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Don't buy the Penguin edition of this wonderful but challenging book.
on 7 August 2012
Let me make this clear - those three stars apply to the Penguin edition in particular. This is a four or five star book let down by a really substandard bit of printing which makes it a misery rather than a pleasure to read. For this is a bible-fat encyclopaedia of a book, and the Penguin edition really isn't up to the job; neither legible enough nor robust enough for the kind of use this book will get. I regret not going for a second-hand hardback instead; at nearly 600 pages, you want decent sized type and a solid binding which will lie flat on the table. I have since traded in my Penguin edition.
Though this is a treasurehouse of things to do with fish, it is a slightly flawed masterpiece. It is wittily written, packed with anecdote and background, and will appeal best to the kind of cook who wants to know the theory and experience which lie behind the recipe. Some of the information is rattled through at a fair pace with little allowance made for the novice; in fact this is, all in all, a book for the dedicated and knowledgeable cook. There are no pictures and the recipes assume a certain level of competence - an introductory chapter does take you through the whole business of court-bouillons, beurre manie and clarified butter, as well as a selection of essential sauces. In places some diagrams would be really helpful, and today we would have them, but this is 1973 and it is assumed we can manage without them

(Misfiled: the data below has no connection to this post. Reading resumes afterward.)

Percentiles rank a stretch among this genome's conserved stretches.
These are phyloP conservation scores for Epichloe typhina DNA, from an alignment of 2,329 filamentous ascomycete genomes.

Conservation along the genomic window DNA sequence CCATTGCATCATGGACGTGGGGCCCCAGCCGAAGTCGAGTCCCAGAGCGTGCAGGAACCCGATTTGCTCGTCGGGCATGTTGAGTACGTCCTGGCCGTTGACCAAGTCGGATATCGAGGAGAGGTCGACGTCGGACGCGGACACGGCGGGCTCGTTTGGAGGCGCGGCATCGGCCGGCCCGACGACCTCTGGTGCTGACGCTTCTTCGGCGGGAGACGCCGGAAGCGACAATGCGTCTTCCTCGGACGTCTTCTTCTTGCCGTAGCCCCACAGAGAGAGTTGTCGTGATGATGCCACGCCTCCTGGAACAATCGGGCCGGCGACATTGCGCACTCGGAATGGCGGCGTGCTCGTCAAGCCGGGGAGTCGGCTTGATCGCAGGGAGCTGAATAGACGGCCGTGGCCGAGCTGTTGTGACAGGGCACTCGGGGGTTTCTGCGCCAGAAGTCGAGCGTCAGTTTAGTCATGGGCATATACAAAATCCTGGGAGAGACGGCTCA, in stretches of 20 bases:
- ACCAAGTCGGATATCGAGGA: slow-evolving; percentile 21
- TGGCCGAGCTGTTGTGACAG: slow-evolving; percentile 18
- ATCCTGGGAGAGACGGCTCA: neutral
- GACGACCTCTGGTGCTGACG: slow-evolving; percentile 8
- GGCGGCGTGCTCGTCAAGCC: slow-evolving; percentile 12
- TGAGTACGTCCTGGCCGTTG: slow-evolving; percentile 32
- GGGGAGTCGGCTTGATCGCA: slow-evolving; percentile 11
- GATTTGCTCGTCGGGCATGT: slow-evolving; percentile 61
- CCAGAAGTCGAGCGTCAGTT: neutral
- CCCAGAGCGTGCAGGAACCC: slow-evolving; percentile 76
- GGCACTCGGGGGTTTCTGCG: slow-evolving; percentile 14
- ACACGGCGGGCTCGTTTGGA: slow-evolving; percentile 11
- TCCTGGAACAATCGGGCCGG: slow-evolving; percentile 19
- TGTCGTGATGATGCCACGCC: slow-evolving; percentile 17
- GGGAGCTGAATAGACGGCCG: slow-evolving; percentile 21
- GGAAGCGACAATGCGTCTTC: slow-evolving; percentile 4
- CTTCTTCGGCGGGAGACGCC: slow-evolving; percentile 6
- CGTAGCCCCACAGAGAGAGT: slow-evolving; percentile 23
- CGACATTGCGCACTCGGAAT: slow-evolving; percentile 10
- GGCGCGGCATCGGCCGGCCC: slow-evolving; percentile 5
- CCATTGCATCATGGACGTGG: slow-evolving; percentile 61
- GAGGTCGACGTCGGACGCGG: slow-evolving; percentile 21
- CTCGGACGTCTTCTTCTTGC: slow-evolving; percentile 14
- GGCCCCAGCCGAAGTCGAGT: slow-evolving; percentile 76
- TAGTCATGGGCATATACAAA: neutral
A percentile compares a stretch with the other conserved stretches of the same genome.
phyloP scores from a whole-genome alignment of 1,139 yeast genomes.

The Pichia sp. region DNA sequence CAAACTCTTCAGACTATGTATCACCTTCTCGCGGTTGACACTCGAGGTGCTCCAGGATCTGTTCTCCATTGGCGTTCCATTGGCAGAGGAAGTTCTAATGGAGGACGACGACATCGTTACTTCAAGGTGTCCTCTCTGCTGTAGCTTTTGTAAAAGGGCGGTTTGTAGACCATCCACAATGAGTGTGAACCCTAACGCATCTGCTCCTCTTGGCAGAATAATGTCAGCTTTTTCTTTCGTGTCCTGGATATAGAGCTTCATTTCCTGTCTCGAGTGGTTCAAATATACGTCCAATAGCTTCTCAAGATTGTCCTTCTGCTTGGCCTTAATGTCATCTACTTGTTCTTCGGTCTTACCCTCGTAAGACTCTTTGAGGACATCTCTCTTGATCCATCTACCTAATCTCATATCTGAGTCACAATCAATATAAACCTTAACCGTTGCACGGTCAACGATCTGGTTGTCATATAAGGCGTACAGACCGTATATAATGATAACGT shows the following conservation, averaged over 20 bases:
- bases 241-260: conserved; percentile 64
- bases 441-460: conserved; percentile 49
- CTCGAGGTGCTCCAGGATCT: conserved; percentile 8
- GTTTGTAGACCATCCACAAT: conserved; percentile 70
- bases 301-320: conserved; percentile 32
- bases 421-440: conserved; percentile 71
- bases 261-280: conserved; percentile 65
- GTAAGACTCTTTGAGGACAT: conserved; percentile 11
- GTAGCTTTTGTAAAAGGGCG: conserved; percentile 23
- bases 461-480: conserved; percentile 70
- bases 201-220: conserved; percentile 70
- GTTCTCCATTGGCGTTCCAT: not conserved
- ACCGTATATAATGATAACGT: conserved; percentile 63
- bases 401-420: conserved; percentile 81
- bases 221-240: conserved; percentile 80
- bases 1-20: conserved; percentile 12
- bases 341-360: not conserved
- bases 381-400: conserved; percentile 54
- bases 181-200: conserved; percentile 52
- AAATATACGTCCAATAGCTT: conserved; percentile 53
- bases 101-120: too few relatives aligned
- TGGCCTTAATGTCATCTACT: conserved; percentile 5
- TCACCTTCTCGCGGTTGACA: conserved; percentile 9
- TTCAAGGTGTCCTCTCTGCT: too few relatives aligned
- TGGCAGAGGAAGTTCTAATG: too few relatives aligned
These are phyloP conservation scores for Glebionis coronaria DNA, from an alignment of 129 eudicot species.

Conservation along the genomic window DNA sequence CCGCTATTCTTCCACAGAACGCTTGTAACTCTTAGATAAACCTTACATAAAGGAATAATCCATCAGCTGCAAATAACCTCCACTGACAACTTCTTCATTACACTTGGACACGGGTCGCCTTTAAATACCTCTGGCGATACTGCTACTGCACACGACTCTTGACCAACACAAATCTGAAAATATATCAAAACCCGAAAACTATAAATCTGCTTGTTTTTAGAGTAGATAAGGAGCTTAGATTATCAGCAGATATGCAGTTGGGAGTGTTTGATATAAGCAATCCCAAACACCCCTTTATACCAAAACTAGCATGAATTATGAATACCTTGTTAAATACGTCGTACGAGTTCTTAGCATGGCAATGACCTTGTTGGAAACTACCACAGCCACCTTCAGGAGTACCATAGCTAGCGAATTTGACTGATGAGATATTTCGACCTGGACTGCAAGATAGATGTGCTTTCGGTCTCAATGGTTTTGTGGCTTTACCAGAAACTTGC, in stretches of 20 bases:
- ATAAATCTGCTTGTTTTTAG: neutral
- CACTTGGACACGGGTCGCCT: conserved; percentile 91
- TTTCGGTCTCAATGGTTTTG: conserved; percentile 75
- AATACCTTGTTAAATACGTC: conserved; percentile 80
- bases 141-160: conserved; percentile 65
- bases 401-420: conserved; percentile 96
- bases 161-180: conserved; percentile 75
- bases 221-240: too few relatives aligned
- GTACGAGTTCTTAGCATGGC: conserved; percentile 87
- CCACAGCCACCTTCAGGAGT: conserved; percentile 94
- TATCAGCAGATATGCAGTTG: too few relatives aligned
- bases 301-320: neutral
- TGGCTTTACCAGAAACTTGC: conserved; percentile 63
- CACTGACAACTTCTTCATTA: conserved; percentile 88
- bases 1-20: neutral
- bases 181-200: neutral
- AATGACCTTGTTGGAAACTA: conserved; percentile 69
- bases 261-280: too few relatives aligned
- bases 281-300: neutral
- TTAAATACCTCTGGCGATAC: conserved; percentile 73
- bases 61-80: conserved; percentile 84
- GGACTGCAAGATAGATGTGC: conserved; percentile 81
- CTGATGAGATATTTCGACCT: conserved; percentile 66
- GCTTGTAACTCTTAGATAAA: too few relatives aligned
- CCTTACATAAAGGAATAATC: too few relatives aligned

The arrangement is a little confusing. Fish are listed alphabetically, and recipes, discussion and good advice for each dish assembled under major headings for the most important fish. But some fish fall naturally into groups, so sole, dab and plaice share a chapter. Recipes for saltfish come in a chapter headed "Cod, ling, coley, pollock, pollack etc"; quite a bunch. Cross-references are inserted at the end of major chapters, so at the end of the chapter on crabs, and before the one on eels, there are cross-references not only to dabs, but to crawfish, croakers and drums (!), cuttlefish ("see squid"), dab, dolphinfish, dorado and dublin bay prawns. Some of the more obscure fish (including croakers and drums but also the widely-available skate and sprats) are then dealt with in a separate alphabetical sequence under "A few words about other fish and crustacea". There is then a further chapter on dishes featuring many fish, such as bouillabaise, and another on "Caviare and other hard roes", though soft roes are dealt with under "Herring".
You can find the information you want, and there is a proper index, but it is all a little eccentric. Grigson is confident she has included everything; at one point she says "If you see something you've never heard of at the fishmonger, buy then look it up in here when you get home" - but perhaps she has got carried away in the drive for comprehensiveness. There is practically no mention of seasonality; something quite important with a lot of fish - mackerel, for example; and surprisingly little distinction made between freshly caught British coastal fish and those imported frozen from other parts of the world. Admittedly it is annoying when books assume that every reader can just nip down to the quay and wait for the boat to come in, but today one would expect some acknowledgement of sustainability and air miles.
This is probably the only book on fish the serious cook will ever need. It deals with fish many of us will never see in our local fishmonger (very useful if you move to the continent though . . .). The range of recipes is awesome, and I doubt if anyone would ever use more than a fraction of them.If you want something less erudite and more accessible, go for something like the Rick Stein ones. I shall persevere with this, and relish my education.